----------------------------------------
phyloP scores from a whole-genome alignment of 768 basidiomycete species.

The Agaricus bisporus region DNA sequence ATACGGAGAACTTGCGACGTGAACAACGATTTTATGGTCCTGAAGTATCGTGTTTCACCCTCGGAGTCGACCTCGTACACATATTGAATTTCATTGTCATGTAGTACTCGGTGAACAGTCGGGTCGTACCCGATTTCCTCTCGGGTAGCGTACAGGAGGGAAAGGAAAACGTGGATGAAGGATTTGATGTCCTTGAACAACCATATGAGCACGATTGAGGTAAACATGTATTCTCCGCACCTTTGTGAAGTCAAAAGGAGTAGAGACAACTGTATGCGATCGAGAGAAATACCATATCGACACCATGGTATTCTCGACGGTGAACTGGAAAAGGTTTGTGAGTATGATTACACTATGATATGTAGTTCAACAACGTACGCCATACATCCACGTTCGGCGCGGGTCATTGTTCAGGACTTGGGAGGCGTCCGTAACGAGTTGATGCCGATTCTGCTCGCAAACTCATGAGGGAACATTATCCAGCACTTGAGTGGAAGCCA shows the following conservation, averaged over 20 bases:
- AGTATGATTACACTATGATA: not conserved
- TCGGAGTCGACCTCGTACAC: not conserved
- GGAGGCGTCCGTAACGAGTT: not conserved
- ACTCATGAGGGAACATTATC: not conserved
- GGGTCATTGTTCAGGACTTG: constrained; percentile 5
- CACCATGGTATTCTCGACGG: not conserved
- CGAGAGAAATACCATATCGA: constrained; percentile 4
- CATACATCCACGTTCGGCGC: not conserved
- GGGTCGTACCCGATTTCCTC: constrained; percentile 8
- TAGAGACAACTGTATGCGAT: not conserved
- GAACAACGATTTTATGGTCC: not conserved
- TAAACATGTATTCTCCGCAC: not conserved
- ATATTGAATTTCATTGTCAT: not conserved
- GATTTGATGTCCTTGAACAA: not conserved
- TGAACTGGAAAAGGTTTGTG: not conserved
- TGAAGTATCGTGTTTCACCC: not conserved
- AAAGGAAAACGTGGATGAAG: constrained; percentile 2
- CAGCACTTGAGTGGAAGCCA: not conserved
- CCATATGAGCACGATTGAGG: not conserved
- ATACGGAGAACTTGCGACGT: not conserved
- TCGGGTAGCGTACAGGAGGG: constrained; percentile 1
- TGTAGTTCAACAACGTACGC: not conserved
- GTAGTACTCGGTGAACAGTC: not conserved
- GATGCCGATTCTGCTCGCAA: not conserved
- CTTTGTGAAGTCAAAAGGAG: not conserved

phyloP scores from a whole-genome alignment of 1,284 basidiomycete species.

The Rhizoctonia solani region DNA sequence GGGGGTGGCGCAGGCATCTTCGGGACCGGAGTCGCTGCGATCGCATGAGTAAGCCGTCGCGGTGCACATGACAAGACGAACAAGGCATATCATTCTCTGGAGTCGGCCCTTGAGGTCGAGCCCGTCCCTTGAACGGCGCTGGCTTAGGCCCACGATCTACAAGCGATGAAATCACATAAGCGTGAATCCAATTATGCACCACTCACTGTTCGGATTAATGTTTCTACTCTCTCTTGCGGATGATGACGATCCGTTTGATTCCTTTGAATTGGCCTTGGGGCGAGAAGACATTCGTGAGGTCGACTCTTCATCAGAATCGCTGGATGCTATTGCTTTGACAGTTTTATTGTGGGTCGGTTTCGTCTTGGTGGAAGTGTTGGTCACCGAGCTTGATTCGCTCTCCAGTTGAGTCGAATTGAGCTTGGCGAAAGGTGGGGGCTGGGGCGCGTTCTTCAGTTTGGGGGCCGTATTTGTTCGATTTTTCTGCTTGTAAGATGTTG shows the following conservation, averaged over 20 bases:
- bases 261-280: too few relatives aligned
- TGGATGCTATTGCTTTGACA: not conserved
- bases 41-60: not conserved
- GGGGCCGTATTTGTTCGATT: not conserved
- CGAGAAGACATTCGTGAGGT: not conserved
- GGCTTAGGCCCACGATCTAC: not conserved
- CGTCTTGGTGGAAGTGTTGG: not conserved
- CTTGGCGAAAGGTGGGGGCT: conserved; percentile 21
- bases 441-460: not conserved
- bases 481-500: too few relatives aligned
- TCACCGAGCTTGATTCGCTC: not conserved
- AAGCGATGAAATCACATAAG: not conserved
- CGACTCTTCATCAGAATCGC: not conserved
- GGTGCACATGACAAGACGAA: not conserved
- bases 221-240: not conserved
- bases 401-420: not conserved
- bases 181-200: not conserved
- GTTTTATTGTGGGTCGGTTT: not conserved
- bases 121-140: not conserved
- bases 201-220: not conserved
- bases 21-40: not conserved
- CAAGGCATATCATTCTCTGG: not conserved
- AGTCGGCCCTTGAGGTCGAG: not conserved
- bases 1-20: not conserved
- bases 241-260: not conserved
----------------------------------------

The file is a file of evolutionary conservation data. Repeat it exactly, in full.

phyloP scores from a whole-genome alignment of 768 basidiomycete species.

The Agaricus bisporus region DNA sequence ATACGGAGAACTTGCGACGTGAACAACGATTTTATGGTCCTGAAGTATCGTGTTTCACCCTCGGAGTCGACCTCGTACACATATTGAATTTCATTGTCATGTAGTACTCGGTGAACAGTCGGGTCGTACCCGATTTCCTCTCGGGTAGCGTACAGGAGGGAAAGGAAAACGTGGATGAAGGATTTGATGTCCTTGAACAACCATATGAGCACGATTGAGGTAAACATGTATTCTCCGCACCTTTGTGAAGTCAAAAGGAGTAGAGACAACTGTATGCGATCGAGAGAAATACCATATCGACACCATGGTATTCTCGACGGTGAACTGGAAAAGGTTTGTGAGTATGATTACACTATGATATGTAGTTCAACAACGTACGCCATACATCCACGTTCGGCGCGGGTCATTGTTCAGGACTTGGGAGGCGTCCGTAACGAGTTGATGCCGATTCTGCTCGCAAACTCATGAGGGAACATTATCCAGCACTTGAGTGGAAGCCA shows the following conservation, averaged over 20 bases:
- AGTATGATTACACTATGATA: not conserved
- TCGGAGTCGACCTCGTACAC: not conserved
- GGAGGCGTCCGTAACGAGTT: not conserved
- ACTCATGAGGGAACATTATC: not conserved
- GGGTCATTGTTCAGGACTTG: constrained; percentile 5
- CACCATGGTATTCTCGACGG: not conserved
- CGAGAGAAATACCATATCGA: constrained; percentile 4
- CATACATCCACGTTCGGCGC: not conserved
- GGGTCGTACCCGATTTCCTC: constrained; percentile 8
- TAGAGACAACTGTATGCGAT: not conserved
- GAACAACGATTTTATGGTCC: not conserved
- TAAACATGTATTCTCCGCAC: not conserved
- ATATTGAATTTCATTGTCAT: not conserved
- GATTTGATGTCCTTGAACAA: not conserved
- TGAACTGGAAAAGGTTTGTG: not conserved
- TGAAGTATCGTGTTTCACCC: not conserved
- AAAGGAAAACGTGGATGAAG: constrained; percentile 2
- CAGCACTTGAGTGGAAGCCA: not conserved
- CCATATGAGCACGATTGAGG: not conserved
- ATACGGAGAACTTGCGACGT: not conserved
- TCGGGTAGCGTACAGGAGGG: constrained; percentile 1
- TGTAGTTCAACAACGTACGC: not conserved
- GTAGTACTCGGTGAACAGTC: not conserved
- GATGCCGATTCTGCTCGCAA: not conserved
- CTTTGTGAAGTCAAAAGGAG: not conserved

phyloP scores from a whole-genome alignment of 1,284 basidiomycete species.

The Rhizoctonia solani region DNA sequence GGGGGTGGCGCAGGCATCTTCGGGACCGGAGTCGCTGCGATCGCATGAGTAAGCCGTCGCGGTGCACATGACAAGACGAACAAGGCATATCATTCTCTGGAGTCGGCCCTTGAGGTCGAGCCCGTCCCTTGAACGGCGCTGGCTTAGGCCCACGATCTACAAGCGATGAAATCACATAAGCGTGAATCCAATTATGCACCACTCACTGTTCGGATTAATGTTTCTACTCTCTCTTGCGGATGATGACGATCCGTTTGATTCCTTTGAATTGGCCTTGGGGCGAGAAGACATTCGTGAGGTCGACTCTTCATCAGAATCGCTGGATGCTATTGCTTTGACAGTTTTATTGTGGGTCGGTTTCGTCTTGGTGGAAGTGTTGGTCACCGAGCTTGATTCGCTCTCCAGTTGAGTCGAATTGAGCTTGGCGAAAGGTGGGGGCTGGGGCGCGTTCTTCAGTTTGGGGGCCGTATTTGTTCGATTTTTCTGCTTGTAAGATGTTG shows the following conservation, averaged over 20 bases:
- bases 261-280: too few relatives aligned
- TGGATGCTATTGCTTTGACA: not conserved
- bases 41-60: not conserved
- GGGGCCGTATTTGTTCGATT: not conserved
- CGAGAAGACATTCGTGAGGT: not conserved
- GGCTTAGGCCCACGATCTAC: not conserved
- CGTCTTGGTGGAAGTGTTGG: not conserved
- CTTGGCGAAAGGTGGGGGCT: conserved; percentile 21
- bases 441-460: not conserved
- bases 481-500: too few relatives aligned
- TCACCGAGCTTGATTCGCTC: not conserved
- AAGCGATGAAATCACATAAG: not conserved
- CGACTCTTCATCAGAATCGC: not conserved
- GGTGCACATGACAAGACGAA: not conserved
- bases 221-240: not conserved
- bases 401-420: not conserved
- bases 181-200: not conserved
- GTTTTATTGTGGGTCGGTTT: not conserved
- bases 121-140: not conserved
- bases 201-220: not conserved
- bases 21-40: not conserved
- CAAGGCATATCATTCTCTGG: not conserved
- AGTCGGCCCTTGAGGTCGAG: not conserved
- bases 1-20: not conserved
- bases 241-260: not conserved